Build link

The xo-energy/action-octopus-build-information action provides the ability to create and upload a build information package. The step below shows an example of the action:

    - name: Generate Octopus Deploy build information
      uses: xo-energy/action-octopus-build-information@v1.1.2
      with:
        octopus_api_key: ${{ inputs.octopus_api_token }}
        octopus_project: Products Service
        octopus_server: ${{ inputs.octopus_server_url }}
        push_version: 0.1.${{ inputs.run_number }}${{ env.BRANCH_NAME != 'master' && format('-{0}', env.BRANCH_NAME) || ''  }}
        push_package_ids: com.octopus.octopub:products-service
        push_overwrite_mode: OverwriteExisting
        output_path: octopus
        octopus_space: "Octopub"
        octopus_environment: "Development"

Pushing the build information package is all you need for Octopus to link the metadata to a release. The build information is linked to the release as long as the build information package ID and version match a package used in an Octopus step.

The next step is to write a custom script to query the Octopus API to extract the link back to the CI server for the latest release in a given environment.

Querying the build information to download CI artifacts

You now have all the information in place to track the dependencies for any packages used in an Octopus release. It's possible to manually traverse the links exposed in the Octopus UI back to the GitHub Actions run, download the dependencies artifact, and scan the text file inside. But this manual workflow doesn't scale as the number of application increases. Instead, you want to automate the process through a runbook executing a custom Python script.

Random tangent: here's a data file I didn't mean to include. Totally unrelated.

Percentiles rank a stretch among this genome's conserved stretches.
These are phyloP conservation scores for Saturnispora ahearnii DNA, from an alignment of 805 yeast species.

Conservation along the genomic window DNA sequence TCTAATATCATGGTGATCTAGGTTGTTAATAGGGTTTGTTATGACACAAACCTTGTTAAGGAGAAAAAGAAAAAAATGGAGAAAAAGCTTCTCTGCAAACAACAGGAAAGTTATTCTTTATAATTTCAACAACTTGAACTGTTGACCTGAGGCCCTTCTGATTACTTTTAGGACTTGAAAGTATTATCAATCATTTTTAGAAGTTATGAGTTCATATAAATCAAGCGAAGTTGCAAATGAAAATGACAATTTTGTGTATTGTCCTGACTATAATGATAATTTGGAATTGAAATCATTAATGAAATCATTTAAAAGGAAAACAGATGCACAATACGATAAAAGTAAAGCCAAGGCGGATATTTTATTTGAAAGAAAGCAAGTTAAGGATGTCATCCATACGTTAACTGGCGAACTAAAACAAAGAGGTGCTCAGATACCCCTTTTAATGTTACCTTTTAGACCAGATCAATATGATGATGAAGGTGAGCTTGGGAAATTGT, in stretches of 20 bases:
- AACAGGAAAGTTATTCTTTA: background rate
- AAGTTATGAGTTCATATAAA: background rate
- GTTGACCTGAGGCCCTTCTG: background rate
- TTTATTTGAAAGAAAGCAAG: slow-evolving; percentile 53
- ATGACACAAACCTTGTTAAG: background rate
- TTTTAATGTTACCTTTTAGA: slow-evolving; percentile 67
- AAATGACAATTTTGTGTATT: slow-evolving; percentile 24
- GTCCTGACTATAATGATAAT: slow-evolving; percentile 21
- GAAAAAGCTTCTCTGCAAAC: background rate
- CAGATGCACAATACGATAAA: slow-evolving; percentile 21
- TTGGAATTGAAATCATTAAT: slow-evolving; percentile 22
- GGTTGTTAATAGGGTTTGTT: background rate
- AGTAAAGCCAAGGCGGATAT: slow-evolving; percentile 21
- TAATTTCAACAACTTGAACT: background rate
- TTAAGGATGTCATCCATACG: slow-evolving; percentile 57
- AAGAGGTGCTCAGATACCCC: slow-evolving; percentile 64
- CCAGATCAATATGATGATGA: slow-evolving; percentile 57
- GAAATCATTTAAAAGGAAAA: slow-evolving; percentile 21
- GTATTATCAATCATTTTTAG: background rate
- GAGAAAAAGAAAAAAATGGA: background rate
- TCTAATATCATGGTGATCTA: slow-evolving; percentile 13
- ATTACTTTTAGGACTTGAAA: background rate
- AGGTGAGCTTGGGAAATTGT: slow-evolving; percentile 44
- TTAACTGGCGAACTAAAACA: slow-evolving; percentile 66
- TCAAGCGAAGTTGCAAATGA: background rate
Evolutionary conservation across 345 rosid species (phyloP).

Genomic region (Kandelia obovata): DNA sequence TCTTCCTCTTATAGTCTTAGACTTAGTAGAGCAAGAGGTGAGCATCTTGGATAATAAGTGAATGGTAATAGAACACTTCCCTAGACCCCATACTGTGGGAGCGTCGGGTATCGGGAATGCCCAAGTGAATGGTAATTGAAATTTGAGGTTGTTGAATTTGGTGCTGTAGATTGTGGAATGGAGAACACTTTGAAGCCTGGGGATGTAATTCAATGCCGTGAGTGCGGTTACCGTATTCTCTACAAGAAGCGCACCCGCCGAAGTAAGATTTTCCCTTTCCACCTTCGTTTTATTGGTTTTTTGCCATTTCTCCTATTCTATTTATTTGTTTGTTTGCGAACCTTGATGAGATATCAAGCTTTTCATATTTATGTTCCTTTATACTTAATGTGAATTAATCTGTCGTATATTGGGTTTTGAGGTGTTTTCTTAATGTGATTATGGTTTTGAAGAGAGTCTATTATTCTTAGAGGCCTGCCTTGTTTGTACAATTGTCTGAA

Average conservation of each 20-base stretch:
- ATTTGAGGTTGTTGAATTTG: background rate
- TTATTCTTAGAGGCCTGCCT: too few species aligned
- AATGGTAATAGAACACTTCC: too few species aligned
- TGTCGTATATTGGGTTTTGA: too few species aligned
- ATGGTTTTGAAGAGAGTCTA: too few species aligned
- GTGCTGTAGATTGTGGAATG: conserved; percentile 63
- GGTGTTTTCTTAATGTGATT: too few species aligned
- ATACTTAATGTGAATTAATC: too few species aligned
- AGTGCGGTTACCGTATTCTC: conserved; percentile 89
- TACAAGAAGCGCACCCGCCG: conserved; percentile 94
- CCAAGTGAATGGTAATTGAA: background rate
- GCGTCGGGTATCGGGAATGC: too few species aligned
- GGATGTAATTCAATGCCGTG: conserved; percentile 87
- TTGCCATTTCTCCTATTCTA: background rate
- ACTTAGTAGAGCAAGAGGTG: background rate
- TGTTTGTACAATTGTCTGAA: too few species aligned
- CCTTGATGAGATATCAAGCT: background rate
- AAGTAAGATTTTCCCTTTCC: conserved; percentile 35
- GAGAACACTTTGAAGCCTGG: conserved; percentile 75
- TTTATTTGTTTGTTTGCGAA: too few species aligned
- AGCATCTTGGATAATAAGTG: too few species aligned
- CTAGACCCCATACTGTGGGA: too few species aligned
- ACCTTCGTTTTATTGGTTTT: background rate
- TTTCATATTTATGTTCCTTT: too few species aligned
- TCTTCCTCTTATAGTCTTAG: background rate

The first step is to define the dependencies for the script in the file requirements.txt. The script makes use of the requests package to streamline HTTP requests:

requests==2.27.1

You then create a file called main.py to hold the script. The complete code is shown below:

import os
import sys
from datetime import datetime
from functools import cmp_to_key
from requests.auth import HTTPBasicAuth
import tempfile
from requests import get
import zipfile
import argparse

parser = argparse.ArgumentParser(description='Scan a deployment for a dependency.')
parser.add_argument('--octopusUrl', 
                    dest='octopus_url', 
                    action='store', 
                    help='The Octopus server URL',
                    required=True)
parser.add_argument('--octopusApiKey', 
                    dest='octopus_api_key', 
                    action='store', 
                    help='The Octopus API key',
                    required=True)
parser.add_argument('--githubUser', 
                    dest='github_user', 
                    action='store', 
                    help='The GitHub username',
                    required=True)
parser.add_argument('--githubToken', 
                    dest='github_token', 
                    action='store', 
                    help='The GitHub token/password',
                    required=True)
parser.add_argument('--octopusSpace', 
                    dest='octopus_space', 
                    action='store', 
                    help='The Octopus space',
                    required=True)
parser.add_argument('--octopusProject', 
                    dest='octopus_project', 
                    action='store',
                    help='A comma separated list of Octopus projects', 
                    required=True)
parser.add_argument('--octopusEnvironment', 
                    dest='octopus_environment', 
                    action='store', 
                    help='The Octopus environment',
                    required=True)
parser.add_argument('--searchText', 
                    dest='search_text', 
                    action='store',
                    help='The text to search for in the list of dependencies',